Topics explored begin with those relating to forests as ecosystem forests and carbon; forests and climate change; drought, insects, and fire; and soil and water—and continue with those more directly relating to forest management—wood products, thinning, fuels reduction and fire, restoration, and strategies for conserving biological diversity.

Forests Make Important Contributions

Forests will be affected by climate change, but they may also help to mitigate it. Forests influence the rate and extent of climate change by absorbing CO2 from the atmosphere and storing it in wood and soils or by releasing CO2 to the atmosphere. CO2 is released whenever land is converted to nonforest uses or disturbed by logging, burning, or outbreaks of insects and disease. All living forests both absorb and release CO2, and the relative balance between the two processes determines whether a forest is a source or sink of CO2. Forests are not the solution to climate change, but they can make important contributions.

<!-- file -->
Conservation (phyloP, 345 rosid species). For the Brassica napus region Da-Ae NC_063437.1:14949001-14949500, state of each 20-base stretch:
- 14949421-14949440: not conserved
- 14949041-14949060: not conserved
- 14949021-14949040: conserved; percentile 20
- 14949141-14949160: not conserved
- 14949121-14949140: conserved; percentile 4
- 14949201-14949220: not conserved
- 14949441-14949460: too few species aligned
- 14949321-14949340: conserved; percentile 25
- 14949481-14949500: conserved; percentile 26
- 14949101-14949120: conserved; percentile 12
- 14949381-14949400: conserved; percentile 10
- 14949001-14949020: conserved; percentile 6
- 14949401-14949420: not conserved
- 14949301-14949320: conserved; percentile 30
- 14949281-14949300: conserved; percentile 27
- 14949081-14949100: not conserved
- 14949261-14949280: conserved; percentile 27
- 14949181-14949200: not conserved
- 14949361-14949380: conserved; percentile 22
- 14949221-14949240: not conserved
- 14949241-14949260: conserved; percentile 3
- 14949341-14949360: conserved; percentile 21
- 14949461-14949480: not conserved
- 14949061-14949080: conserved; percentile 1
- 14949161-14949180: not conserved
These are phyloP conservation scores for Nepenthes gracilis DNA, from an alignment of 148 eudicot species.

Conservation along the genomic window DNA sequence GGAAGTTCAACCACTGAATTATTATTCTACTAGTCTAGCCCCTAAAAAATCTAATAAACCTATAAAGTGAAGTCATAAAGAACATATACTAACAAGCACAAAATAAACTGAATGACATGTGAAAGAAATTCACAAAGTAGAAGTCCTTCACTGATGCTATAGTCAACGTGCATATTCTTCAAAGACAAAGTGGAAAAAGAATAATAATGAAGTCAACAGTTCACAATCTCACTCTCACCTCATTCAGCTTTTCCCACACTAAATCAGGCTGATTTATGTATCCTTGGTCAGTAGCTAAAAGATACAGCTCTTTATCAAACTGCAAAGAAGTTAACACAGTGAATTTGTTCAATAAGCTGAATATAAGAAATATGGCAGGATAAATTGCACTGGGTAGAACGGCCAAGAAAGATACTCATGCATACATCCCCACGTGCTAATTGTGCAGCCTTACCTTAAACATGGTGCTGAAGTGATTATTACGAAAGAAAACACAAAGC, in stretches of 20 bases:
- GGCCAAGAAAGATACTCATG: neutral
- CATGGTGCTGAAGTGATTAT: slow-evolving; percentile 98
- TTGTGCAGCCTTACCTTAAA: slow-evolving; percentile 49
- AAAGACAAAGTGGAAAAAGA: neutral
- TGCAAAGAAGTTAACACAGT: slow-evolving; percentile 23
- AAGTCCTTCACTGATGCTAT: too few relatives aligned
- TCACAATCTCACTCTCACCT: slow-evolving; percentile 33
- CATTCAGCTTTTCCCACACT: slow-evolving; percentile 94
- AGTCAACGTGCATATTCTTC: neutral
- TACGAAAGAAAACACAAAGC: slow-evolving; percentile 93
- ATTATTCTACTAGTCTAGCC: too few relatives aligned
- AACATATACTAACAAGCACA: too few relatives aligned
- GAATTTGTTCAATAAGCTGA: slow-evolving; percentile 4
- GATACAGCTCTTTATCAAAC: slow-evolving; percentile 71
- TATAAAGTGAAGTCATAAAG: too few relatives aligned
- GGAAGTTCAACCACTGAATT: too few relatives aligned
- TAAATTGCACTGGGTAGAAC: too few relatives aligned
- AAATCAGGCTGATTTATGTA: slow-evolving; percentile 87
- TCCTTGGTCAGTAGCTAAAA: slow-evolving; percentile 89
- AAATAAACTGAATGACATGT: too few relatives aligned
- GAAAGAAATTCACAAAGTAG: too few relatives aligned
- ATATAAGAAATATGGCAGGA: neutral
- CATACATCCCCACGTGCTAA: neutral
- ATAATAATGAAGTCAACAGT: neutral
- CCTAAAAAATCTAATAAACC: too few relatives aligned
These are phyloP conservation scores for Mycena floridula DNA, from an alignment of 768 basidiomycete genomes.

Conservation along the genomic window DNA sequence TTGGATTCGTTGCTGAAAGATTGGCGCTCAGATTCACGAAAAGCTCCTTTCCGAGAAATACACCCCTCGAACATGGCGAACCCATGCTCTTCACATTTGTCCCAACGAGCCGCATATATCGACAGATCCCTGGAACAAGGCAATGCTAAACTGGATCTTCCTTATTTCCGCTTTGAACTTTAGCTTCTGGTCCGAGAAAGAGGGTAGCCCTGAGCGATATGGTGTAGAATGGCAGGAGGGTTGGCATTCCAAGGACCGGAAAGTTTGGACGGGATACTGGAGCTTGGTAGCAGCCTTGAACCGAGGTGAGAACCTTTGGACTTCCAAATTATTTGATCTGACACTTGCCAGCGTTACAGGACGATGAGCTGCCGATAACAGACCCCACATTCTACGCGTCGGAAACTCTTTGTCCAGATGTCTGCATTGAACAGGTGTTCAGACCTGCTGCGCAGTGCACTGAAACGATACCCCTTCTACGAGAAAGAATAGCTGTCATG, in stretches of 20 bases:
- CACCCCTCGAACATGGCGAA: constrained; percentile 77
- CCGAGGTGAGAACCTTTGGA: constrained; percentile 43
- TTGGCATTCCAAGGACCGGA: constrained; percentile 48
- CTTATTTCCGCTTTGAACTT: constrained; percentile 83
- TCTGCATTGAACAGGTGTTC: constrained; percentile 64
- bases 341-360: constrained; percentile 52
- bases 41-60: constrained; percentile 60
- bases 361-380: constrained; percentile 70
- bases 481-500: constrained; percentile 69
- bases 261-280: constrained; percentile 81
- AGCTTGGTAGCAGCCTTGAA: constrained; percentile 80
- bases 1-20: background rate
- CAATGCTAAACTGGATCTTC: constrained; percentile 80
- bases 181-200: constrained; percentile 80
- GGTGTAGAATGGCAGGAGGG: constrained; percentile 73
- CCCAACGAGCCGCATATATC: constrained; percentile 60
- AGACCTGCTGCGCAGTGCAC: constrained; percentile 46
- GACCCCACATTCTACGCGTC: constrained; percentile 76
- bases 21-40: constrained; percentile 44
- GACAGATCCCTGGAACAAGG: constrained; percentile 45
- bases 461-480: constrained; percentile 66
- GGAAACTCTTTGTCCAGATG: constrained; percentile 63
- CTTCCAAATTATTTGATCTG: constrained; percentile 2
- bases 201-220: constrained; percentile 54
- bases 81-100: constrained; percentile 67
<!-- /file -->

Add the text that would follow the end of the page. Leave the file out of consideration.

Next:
Hidden wealth revealed in Ontario's Greenbelt: The Lake Simcoe Watershed

Toronto, June 26, 2008
– The ecological benefits provided by the Lake Simcoe ecosystem, a vital part of the world’s largest and most diverse Greenbelt, are estimated at close to $1 billion a year, according to a study released today. Lake Simcoe Basin’s Natural Capital: The Value of the Watershed’s Ecosystem Services, examines the goods and services provided by the watershed’s ecosystem. These include carbon storage, water quality, supply and filtration, flood control, waste treatment and clean air—all of which are top-of-mind concerns for Ontarians.